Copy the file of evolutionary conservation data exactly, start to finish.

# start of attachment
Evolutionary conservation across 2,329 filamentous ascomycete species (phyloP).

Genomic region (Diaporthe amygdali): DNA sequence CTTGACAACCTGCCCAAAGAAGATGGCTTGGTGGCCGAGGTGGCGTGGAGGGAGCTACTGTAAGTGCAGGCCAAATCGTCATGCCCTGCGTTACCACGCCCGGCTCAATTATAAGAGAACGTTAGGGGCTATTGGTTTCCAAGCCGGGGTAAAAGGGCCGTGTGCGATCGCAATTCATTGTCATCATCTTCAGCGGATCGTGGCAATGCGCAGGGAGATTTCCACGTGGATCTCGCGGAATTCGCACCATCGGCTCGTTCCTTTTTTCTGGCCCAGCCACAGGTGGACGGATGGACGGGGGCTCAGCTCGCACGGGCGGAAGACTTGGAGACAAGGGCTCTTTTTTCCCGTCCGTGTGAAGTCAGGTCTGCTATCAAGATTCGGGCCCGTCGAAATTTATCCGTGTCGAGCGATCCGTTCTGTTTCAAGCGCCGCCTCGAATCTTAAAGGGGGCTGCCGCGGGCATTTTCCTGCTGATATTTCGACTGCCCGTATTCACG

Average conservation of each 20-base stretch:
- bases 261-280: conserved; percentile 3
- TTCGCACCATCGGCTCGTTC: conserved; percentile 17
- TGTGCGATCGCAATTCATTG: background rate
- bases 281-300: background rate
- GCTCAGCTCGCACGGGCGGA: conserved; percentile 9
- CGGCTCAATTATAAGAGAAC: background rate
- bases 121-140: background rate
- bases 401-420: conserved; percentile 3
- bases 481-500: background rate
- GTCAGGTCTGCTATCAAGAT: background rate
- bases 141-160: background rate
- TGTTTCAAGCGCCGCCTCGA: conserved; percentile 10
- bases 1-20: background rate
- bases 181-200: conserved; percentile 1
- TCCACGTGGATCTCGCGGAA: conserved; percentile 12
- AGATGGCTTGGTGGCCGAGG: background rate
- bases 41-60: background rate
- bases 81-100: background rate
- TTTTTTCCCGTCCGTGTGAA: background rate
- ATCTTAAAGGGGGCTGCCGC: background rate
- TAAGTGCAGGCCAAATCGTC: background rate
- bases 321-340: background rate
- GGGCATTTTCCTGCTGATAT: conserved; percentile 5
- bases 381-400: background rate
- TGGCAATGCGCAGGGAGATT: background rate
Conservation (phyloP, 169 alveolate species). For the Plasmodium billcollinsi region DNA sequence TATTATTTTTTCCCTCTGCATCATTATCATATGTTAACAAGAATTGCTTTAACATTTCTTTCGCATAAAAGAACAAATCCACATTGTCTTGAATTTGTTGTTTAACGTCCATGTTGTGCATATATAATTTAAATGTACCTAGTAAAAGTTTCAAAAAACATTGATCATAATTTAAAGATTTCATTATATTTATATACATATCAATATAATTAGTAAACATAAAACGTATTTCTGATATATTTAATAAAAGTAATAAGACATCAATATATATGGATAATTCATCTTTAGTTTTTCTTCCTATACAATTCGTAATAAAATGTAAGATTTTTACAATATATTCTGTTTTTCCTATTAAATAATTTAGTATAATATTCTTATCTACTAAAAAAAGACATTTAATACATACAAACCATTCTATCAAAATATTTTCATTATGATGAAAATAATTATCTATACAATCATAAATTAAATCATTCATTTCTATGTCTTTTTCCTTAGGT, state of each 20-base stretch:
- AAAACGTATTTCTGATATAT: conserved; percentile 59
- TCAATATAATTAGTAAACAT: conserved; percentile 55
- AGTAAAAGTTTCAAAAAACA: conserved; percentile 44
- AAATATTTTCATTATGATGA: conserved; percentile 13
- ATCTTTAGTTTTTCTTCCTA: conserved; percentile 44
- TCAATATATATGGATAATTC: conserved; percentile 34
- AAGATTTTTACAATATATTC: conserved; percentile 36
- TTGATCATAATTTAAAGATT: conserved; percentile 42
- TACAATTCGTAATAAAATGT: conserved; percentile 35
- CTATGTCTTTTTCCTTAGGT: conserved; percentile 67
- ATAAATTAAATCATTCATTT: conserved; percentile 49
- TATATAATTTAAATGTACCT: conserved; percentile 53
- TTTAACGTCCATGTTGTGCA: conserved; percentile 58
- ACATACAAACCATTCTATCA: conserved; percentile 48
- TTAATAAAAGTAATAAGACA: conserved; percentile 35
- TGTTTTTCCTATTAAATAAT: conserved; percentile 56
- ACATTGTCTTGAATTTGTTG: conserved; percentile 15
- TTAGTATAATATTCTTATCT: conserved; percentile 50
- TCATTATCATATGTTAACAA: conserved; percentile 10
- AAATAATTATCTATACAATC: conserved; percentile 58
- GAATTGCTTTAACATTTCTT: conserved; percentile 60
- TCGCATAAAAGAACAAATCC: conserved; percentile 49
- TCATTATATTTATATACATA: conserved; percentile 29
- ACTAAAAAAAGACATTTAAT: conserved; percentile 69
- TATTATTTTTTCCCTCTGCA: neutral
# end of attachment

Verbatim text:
Evolutionary conservation across 2,329 filamentous ascomycete species (phyloP).

Genomic region (Diaporthe amygdali): DNA sequence CTTGACAACCTGCCCAAAGAAGATGGCTTGGTGGCCGAGGTGGCGTGGAGGGAGCTACTGTAAGTGCAGGCCAAATCGTCATGCCCTGCGTTACCACGCCCGGCTCAATTATAAGAGAACGTTAGGGGCTATTGGTTTCCAAGCCGGGGTAAAAGGGCCGTGTGCGATCGCAATTCATTGTCATCATCTTCAGCGGATCGTGGCAATGCGCAGGGAGATTTCCACGTGGATCTCGCGGAATTCGCACCATCGGCTCGTTCCTTTTTTCTGGCCCAGCCACAGGTGGACGGATGGACGGGGGCTCAGCTCGCACGGGCGGAAGACTTGGAGACAAGGGCTCTTTTTTCCCGTCCGTGTGAAGTCAGGTCTGCTATCAAGATTCGGGCCCGTCGAAATTTATCCGTGTCGAGCGATCCGTTCTGTTTCAAGCGCCGCCTCGAATCTTAAAGGGGGCTGCCGCGGGCATTTTCCTGCTGATATTTCGACTGCCCGTATTCACG

Average conservation of each 20-base stretch:
- bases 261-280: conserved; percentile 3
- TTCGCACCATCGGCTCGTTC: conserved; percentile 17
- TGTGCGATCGCAATTCATTG: background rate
- bases 281-300: background rate
- GCTCAGCTCGCACGGGCGGA: conserved; percentile 9
- CGGCTCAATTATAAGAGAAC: background rate
- bases 121-140: background rate
- bases 401-420: conserved; percentile 3
- bases 481-500: background rate
- GTCAGGTCTGCTATCAAGAT: background rate
- bases 141-160: background rate
- TGTTTCAAGCGCCGCCTCGA: conserved; percentile 10
- bases 1-20: background rate
- bases 181-200: conserved; percentile 1
- TCCACGTGGATCTCGCGGAA: conserved; percentile 12
- AGATGGCTTGGTGGCCGAGG: background rate
- bases 41-60: background rate
- bases 81-100: background rate
- TTTTTTCCCGTCCGTGTGAA: background rate
- ATCTTAAAGGGGGCTGCCGC: background rate
- TAAGTGCAGGCCAAATCGTC: background rate
- bases 321-340: background rate
- GGGCATTTTCCTGCTGATAT: conserved; percentile 5
- bases 381-400: background rate
- TGGCAATGCGCAGGGAGATT: background rate
Conservation (phyloP, 169 alveolate species). For the Plasmodium billcollinsi region DNA sequence TATTATTTTTTCCCTCTGCATCATTATCATATGTTAACAAGAATTGCTTTAACATTTCTTTCGCATAAAAGAACAAATCCACATTGTCTTGAATTTGTTGTTTAACGTCCATGTTGTGCATATATAATTTAAATGTACCTAGTAAAAGTTTCAAAAAACATTGATCATAATTTAAAGATTTCATTATATTTATATACATATCAATATAATTAGTAAACATAAAACGTATTTCTGATATATTTAATAAAAGTAATAAGACATCAATATATATGGATAATTCATCTTTAGTTTTTCTTCCTATACAATTCGTAATAAAATGTAAGATTTTTACAATATATTCTGTTTTTCCTATTAAATAATTTAGTATAATATTCTTATCTACTAAAAAAAGACATTTAATACATACAAACCATTCTATCAAAATATTTTCATTATGATGAAAATAATTATCTATACAATCATAAATTAAATCATTCATTTCTATGTCTTTTTCCTTAGGT, state of each 20-base stretch:
- AAAACGTATTTCTGATATAT: conserved; percentile 59
- TCAATATAATTAGTAAACAT: conserved; percentile 55
- AGTAAAAGTTTCAAAAAACA: conserved; percentile 44
- AAATATTTTCATTATGATGA: conserved; percentile 13
- ATCTTTAGTTTTTCTTCCTA: conserved; percentile 44
- TCAATATATATGGATAATTC: conserved; percentile 34
- AAGATTTTTACAATATATTC: conserved; percentile 36
- TTGATCATAATTTAAAGATT: conserved; percentile 42
- TACAATTCGTAATAAAATGT: conserved; percentile 35
- CTATGTCTTTTTCCTTAGGT: conserved; percentile 67
- ATAAATTAAATCATTCATTT: conserved; percentile 49
- TATATAATTTAAATGTACCT: conserved; percentile 53
- TTTAACGTCCATGTTGTGCA: conserved; percentile 58
- ACATACAAACCATTCTATCA: conserved; percentile 48
- TTAATAAAAGTAATAAGACA: conserved; percentile 35
- TGTTTTTCCTATTAAATAAT: conserved; percentile 56
- ACATTGTCTTGAATTTGTTG: conserved; percentile 15
- TTAGTATAATATTCTTATCT: conserved; percentile 50
- TCATTATCATATGTTAACAA: conserved; percentile 10
- AAATAATTATCTATACAATC: conserved; percentile 58
- GAATTGCTTTAACATTTCTT: conserved; percentile 60
- TCGCATAAAAGAACAAATCC: conserved; percentile 49
- TCATTATATTTATATACATA: conserved; percentile 29
- ACTAAAAAAAGACATTTAAT: conserved; percentile 69
- TATTATTTTTTCCCTCTGCA: neutral